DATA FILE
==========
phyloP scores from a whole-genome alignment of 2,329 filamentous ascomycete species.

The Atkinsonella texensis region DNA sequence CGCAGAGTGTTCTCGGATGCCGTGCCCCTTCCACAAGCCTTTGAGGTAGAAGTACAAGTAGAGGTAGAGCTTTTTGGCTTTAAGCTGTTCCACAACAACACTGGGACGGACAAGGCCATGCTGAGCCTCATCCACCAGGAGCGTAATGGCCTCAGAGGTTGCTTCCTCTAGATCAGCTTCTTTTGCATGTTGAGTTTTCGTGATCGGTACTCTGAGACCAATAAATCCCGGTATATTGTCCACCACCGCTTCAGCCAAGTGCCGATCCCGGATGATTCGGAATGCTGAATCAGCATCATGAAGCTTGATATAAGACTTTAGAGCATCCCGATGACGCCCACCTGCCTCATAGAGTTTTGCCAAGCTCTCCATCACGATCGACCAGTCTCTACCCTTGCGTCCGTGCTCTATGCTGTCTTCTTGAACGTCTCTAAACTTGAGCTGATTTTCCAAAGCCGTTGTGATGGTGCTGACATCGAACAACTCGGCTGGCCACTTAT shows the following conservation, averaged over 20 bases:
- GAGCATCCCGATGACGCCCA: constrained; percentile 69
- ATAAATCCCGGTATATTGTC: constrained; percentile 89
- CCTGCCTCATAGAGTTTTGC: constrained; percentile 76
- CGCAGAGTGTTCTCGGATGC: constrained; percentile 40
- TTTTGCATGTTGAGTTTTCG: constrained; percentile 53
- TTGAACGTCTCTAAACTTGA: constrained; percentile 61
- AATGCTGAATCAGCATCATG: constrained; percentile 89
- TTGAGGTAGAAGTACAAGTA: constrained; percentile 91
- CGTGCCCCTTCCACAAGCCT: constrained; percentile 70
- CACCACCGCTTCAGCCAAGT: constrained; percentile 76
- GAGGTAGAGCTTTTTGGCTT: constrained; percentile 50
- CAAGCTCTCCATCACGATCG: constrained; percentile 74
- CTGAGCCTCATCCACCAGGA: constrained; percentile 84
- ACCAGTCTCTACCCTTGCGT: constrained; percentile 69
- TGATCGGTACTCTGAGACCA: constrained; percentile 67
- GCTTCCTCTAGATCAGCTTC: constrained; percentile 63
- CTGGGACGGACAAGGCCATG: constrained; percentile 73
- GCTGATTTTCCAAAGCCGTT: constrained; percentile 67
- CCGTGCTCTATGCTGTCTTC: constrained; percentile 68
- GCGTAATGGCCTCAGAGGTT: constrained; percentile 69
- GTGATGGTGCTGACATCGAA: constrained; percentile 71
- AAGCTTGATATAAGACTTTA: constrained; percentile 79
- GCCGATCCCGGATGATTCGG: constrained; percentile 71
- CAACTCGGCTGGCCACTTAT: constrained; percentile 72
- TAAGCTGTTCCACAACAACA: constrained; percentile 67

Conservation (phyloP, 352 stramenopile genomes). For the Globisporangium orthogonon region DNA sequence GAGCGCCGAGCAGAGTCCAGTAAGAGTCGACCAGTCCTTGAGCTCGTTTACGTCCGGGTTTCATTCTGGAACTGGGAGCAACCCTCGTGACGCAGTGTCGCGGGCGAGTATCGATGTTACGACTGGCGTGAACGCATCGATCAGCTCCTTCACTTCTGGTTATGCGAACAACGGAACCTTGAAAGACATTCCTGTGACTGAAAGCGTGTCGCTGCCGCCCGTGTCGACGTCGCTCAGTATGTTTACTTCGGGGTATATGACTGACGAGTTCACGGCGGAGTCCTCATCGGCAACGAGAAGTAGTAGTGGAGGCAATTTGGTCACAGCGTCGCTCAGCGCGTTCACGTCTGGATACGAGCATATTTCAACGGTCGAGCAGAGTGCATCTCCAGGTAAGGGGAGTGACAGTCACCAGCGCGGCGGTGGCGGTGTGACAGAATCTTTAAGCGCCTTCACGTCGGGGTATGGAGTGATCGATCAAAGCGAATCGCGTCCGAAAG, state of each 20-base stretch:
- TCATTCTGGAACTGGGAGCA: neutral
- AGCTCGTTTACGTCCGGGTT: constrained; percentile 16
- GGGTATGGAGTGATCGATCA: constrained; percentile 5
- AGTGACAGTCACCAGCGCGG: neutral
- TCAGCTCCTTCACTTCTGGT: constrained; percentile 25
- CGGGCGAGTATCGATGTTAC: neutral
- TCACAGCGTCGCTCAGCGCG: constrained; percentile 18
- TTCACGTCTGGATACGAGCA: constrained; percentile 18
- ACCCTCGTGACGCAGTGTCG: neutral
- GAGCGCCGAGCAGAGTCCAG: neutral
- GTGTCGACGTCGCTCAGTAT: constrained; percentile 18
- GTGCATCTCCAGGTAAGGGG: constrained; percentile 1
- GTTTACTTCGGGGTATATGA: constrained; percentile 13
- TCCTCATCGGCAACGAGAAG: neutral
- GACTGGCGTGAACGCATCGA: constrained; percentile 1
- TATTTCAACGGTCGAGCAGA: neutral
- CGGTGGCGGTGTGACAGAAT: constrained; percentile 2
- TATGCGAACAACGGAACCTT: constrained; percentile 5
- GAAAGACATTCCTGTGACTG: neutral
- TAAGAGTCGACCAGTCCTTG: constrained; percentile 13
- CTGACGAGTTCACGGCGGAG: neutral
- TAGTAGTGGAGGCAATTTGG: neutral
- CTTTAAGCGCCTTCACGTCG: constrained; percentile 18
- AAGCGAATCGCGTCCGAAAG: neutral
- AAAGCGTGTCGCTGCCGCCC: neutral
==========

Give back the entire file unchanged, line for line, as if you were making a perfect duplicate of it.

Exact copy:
phyloP scores from a whole-genome alignment of 2,329 filamentous ascomycete species.

The Atkinsonella texensis region DNA sequence CGCAGAGTGTTCTCGGATGCCGTGCCCCTTCCACAAGCCTTTGAGGTAGAAGTACAAGTAGAGGTAGAGCTTTTTGGCTTTAAGCTGTTCCACAACAACACTGGGACGGACAAGGCCATGCTGAGCCTCATCCACCAGGAGCGTAATGGCCTCAGAGGTTGCTTCCTCTAGATCAGCTTCTTTTGCATGTTGAGTTTTCGTGATCGGTACTCTGAGACCAATAAATCCCGGTATATTGTCCACCACCGCTTCAGCCAAGTGCCGATCCCGGATGATTCGGAATGCTGAATCAGCATCATGAAGCTTGATATAAGACTTTAGAGCATCCCGATGACGCCCACCTGCCTCATAGAGTTTTGCCAAGCTCTCCATCACGATCGACCAGTCTCTACCCTTGCGTCCGTGCTCTATGCTGTCTTCTTGAACGTCTCTAAACTTGAGCTGATTTTCCAAAGCCGTTGTGATGGTGCTGACATCGAACAACTCGGCTGGCCACTTAT shows the following conservation, averaged over 20 bases:
- GAGCATCCCGATGACGCCCA: constrained; percentile 69
- ATAAATCCCGGTATATTGTC: constrained; percentile 89
- CCTGCCTCATAGAGTTTTGC: constrained; percentile 76
- CGCAGAGTGTTCTCGGATGC: constrained; percentile 40
- TTTTGCATGTTGAGTTTTCG: constrained; percentile 53
- TTGAACGTCTCTAAACTTGA: constrained; percentile 61
- AATGCTGAATCAGCATCATG: constrained; percentile 89
- TTGAGGTAGAAGTACAAGTA: constrained; percentile 91
- CGTGCCCCTTCCACAAGCCT: constrained; percentile 70
- CACCACCGCTTCAGCCAAGT: constrained; percentile 76
- GAGGTAGAGCTTTTTGGCTT: constrained; percentile 50
- CAAGCTCTCCATCACGATCG: constrained; percentile 74
- CTGAGCCTCATCCACCAGGA: constrained; percentile 84
- ACCAGTCTCTACCCTTGCGT: constrained; percentile 69
- TGATCGGTACTCTGAGACCA: constrained; percentile 67
- GCTTCCTCTAGATCAGCTTC: constrained; percentile 63
- CTGGGACGGACAAGGCCATG: constrained; percentile 73
- GCTGATTTTCCAAAGCCGTT: constrained; percentile 67
- CCGTGCTCTATGCTGTCTTC: constrained; percentile 68
- GCGTAATGGCCTCAGAGGTT: constrained; percentile 69
- GTGATGGTGCTGACATCGAA: constrained; percentile 71
- AAGCTTGATATAAGACTTTA: constrained; percentile 79
- GCCGATCCCGGATGATTCGG: constrained; percentile 71
- CAACTCGGCTGGCCACTTAT: constrained; percentile 72
- TAAGCTGTTCCACAACAACA: constrained; percentile 67

Conservation (phyloP, 352 stramenopile genomes). For the Globisporangium orthogonon region DNA sequence GAGCGCCGAGCAGAGTCCAGTAAGAGTCGACCAGTCCTTGAGCTCGTTTACGTCCGGGTTTCATTCTGGAACTGGGAGCAACCCTCGTGACGCAGTGTCGCGGGCGAGTATCGATGTTACGACTGGCGTGAACGCATCGATCAGCTCCTTCACTTCTGGTTATGCGAACAACGGAACCTTGAAAGACATTCCTGTGACTGAAAGCGTGTCGCTGCCGCCCGTGTCGACGTCGCTCAGTATGTTTACTTCGGGGTATATGACTGACGAGTTCACGGCGGAGTCCTCATCGGCAACGAGAAGTAGTAGTGGAGGCAATTTGGTCACAGCGTCGCTCAGCGCGTTCACGTCTGGATACGAGCATATTTCAACGGTCGAGCAGAGTGCATCTCCAGGTAAGGGGAGTGACAGTCACCAGCGCGGCGGTGGCGGTGTGACAGAATCTTTAAGCGCCTTCACGTCGGGGTATGGAGTGATCGATCAAAGCGAATCGCGTCCGAAAG, state of each 20-base stretch:
- TCATTCTGGAACTGGGAGCA: neutral
- AGCTCGTTTACGTCCGGGTT: constrained; percentile 16
- GGGTATGGAGTGATCGATCA: constrained; percentile 5
- AGTGACAGTCACCAGCGCGG: neutral
- TCAGCTCCTTCACTTCTGGT: constrained; percentile 25
- CGGGCGAGTATCGATGTTAC: neutral
- TCACAGCGTCGCTCAGCGCG: constrained; percentile 18
- TTCACGTCTGGATACGAGCA: constrained; percentile 18
- ACCCTCGTGACGCAGTGTCG: neutral
- GAGCGCCGAGCAGAGTCCAG: neutral
- GTGTCGACGTCGCTCAGTAT: constrained; percentile 18
- GTGCATCTCCAGGTAAGGGG: constrained; percentile 1
- GTTTACTTCGGGGTATATGA: constrained; percentile 13
- TCCTCATCGGCAACGAGAAG: neutral
- GACTGGCGTGAACGCATCGA: constrained; percentile 1
- TATTTCAACGGTCGAGCAGA: neutral
- CGGTGGCGGTGTGACAGAAT: constrained; percentile 2
- TATGCGAACAACGGAACCTT: constrained; percentile 5
- GAAAGACATTCCTGTGACTG: neutral
- TAAGAGTCGACCAGTCCTTG: constrained; percentile 13
- CTGACGAGTTCACGGCGGAG: neutral
- TAGTAGTGGAGGCAATTTGG: neutral
- CTTTAAGCGCCTTCACGTCG: constrained; percentile 18
- AAGCGAATCGCGTCCGAAAG: neutral
- AAAGCGTGTCGCTGCCGCCC: neutral